It's coming home: London shot films at BFI London Film Festival
Date posted: 08.10.2014
It's that time again! The 58th BFI London Film Festival is here, bringing with it a packed 11-day programme of films to delight, move and fascinate audiences across the capital. While the festival casts the net far and wide to seek out the best in today's cinema, many of the programme's highlights were shot right here in London. Here, we take a look at some of the London locations you'll spot on screen in this year's line-up.
The capital on the red carpet
The action kicks off tonight with the festival's Opening Gala, Alan Turing biopic The Imitation Game, which stars Benedict Cumberbatch as the famous mathematician and Enigma codebreaker. One scene follows Turing as he cycles through a bombed-out central London street; this involved a 48-hour weekend road closure which was secured with the help of Westminster and the Corporation of London Film Offices, along with Filmfixer representing Camden Council. "80 tons of rubble was dropped onto Chancery Lane and thousands of sandbags covered the Law Society buildings and others," explained David Broder, the production's location manager.
This Friday is the UK premiere of Mike Leigh's highly anticipated Mr. Turner, a biopic which follows the artist as he travels the country in search of inspiration for his work. The shoot found its way to the capital, using locations including Westminster's Lord North Street to stand in for London in the early 19th Century.
This year's Centrepiece Gala, sponsored by the Mayor of London, is Testament of Youth, which sees Games of Thrones' Kit Harington acting alongside rising star Alicia Vikander in an adaptation of Vera Brittain's well-loved memoir. The Old Royal Naval College in Greenwich served as a perfect backdrop for one scene; location manager Charlie Thompson said it "provided a great setting for period London streets and were a delight to deal with."
Alan Rickman turns his hand to directing with this year's Love Gala, A Little Chaos, which stars Kate Winslet as a landscape gardener who is given an insight into the court of Louis XIV when she is contracted to work at the Chateau de Versailles. Searching for a match for the opulence and grandeur of the era, location manager Jonah Coombes was spoilt for choice: "Finding 17th Century France here in London and the South East was certainly a challenge, but the wealth of beautifully preserved historic interiors within reasonable reach made for a wonderful architectural landscape for the film." Richmond's Ham House proved a perfect double for the Chateau.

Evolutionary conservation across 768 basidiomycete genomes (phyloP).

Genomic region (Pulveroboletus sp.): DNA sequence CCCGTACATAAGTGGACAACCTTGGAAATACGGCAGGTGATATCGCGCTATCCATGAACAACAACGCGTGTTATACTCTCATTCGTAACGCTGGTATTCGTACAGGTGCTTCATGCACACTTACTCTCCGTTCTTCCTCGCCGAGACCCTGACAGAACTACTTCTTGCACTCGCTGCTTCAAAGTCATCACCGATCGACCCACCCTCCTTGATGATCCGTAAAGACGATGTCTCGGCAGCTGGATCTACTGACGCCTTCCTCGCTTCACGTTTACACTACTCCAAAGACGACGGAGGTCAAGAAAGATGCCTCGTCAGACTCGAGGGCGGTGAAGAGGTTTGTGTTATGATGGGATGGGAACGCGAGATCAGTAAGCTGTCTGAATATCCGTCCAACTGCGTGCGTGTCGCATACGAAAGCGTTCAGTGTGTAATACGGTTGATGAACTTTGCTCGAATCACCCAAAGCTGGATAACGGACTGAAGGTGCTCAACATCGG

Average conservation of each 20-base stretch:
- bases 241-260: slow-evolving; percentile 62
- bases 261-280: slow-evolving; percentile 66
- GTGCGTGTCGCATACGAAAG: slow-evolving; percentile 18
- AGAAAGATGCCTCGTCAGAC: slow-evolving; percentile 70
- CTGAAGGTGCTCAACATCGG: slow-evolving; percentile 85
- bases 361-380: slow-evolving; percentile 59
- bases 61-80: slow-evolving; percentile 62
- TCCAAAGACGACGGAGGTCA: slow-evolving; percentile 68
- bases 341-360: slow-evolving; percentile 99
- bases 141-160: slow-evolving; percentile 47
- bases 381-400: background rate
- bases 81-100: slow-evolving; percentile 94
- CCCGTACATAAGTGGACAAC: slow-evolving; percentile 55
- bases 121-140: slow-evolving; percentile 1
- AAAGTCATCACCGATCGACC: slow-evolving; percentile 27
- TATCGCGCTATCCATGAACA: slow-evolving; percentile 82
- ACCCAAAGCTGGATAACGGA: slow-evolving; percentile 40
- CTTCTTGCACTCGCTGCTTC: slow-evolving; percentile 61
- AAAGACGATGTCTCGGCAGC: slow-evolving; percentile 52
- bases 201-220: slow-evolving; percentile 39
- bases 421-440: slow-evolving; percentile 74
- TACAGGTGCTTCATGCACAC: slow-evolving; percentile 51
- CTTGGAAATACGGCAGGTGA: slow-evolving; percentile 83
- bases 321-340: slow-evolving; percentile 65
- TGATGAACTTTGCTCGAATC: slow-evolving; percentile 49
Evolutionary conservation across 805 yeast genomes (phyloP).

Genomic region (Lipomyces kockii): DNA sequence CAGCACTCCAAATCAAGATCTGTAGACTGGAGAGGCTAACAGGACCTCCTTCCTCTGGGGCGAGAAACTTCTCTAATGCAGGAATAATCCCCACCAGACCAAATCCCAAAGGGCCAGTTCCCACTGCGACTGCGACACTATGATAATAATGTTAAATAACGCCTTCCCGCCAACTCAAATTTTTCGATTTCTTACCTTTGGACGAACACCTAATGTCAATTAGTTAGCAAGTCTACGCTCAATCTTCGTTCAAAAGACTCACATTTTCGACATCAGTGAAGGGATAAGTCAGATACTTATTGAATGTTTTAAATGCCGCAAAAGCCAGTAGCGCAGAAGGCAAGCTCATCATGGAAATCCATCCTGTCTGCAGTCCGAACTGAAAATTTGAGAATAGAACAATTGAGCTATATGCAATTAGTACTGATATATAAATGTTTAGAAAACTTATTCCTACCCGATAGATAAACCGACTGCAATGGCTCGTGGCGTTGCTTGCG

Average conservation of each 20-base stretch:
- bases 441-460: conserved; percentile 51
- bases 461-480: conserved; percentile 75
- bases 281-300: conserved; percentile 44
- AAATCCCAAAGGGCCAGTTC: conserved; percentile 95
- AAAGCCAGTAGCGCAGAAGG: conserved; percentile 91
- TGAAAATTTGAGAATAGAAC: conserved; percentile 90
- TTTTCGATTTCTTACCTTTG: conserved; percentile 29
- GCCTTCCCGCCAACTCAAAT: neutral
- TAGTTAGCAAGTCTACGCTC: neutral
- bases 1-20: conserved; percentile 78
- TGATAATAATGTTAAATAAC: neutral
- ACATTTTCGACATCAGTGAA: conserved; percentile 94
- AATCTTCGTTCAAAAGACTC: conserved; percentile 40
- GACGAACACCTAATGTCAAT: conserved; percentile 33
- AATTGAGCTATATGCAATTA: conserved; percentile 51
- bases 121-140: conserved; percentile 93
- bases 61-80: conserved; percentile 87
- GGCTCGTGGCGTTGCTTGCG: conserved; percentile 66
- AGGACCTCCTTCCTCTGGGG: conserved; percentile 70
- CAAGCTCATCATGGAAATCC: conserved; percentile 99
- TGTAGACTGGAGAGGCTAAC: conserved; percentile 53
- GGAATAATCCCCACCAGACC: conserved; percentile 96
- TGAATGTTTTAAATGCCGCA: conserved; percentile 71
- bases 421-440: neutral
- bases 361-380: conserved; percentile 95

Rosewater, this year's Debate Gala, tells the true story of London-based journalist Maziar Bahari (played by Gael Garcia Bernal), who is arrested by the Revolutionary Guard when reporting for the BBC in Iran. The shoot made use of Tower 42, the former NatWest Building, for their crucial newsroom scenes.
Film London alumna Debbie Tucker Green will see her film Second Coming screened in the First Feature Competition strand. Following a successful London couple (Idris Elba and Nadine Marshall) whose world is rocked by an unexplained immaculate conception, the production used a host of London locations, including Tooting High Street.
Legendary documentary filmmaker Frederick Wiseman turns his lens to one of London's greatest institutions in The National Gallery, screening in the Documentary Competition. Nick Penny, director of the National Gallery, said of the film: "While showing some of what happens behind the scenery and in the engine room of a great institution, much of it surveys the ways in which the paintings are presented (and present themselves) to every age and background and origin."
Short but sweet
You can catch seven shorts from some of the capital's most exciting new filmmakers in London Calling, a showcase of work supported by Film London's London Calling and London Calling Plus short film schemes. This includes London Calling Jury Award winner Some Candid Observations on the Eve of the End of the World, in which a young man is convinced an alien invasion is imminent. Producer Cecilia Frugiuele explains how she chose the location for one key scene: "We were looking for a location from which our protagonist could "enjoy" and film the imminent alien attack. What better place than a rooftop in Soho - with London at your fingertips ready to be destroyed."
And that's not all...
The Thrill Strand proves a perfect fit for Andrew Hulme's Snow in Paradise, which is based on the true story of a Hoxton gangster who leaves his old life behind to convert to Islam. East London provided the backdrop for the film, with locations including Boundary Street in Tower Hamlets, the Woodberry Down Estate and the London Islamic Turkish Association Mosque on Shacklewell Lane.
Other London-shot films in the programme include: Electricity, a drama starring Agyness Dean as an epileptic girl looking for her lost brother; Night Bus, a light-hearted look at the comings and goings of late-night public transport; War Book, a tense political thriller from Tom Harper; Honeytrap, a Brixton-set drama about a young girl who falls in with the wrong crowd; Björk: Biophilia Live, shot in Alexandra Palace; and artist archive documentaries 72-82 and Marc Quinn: Making Waves.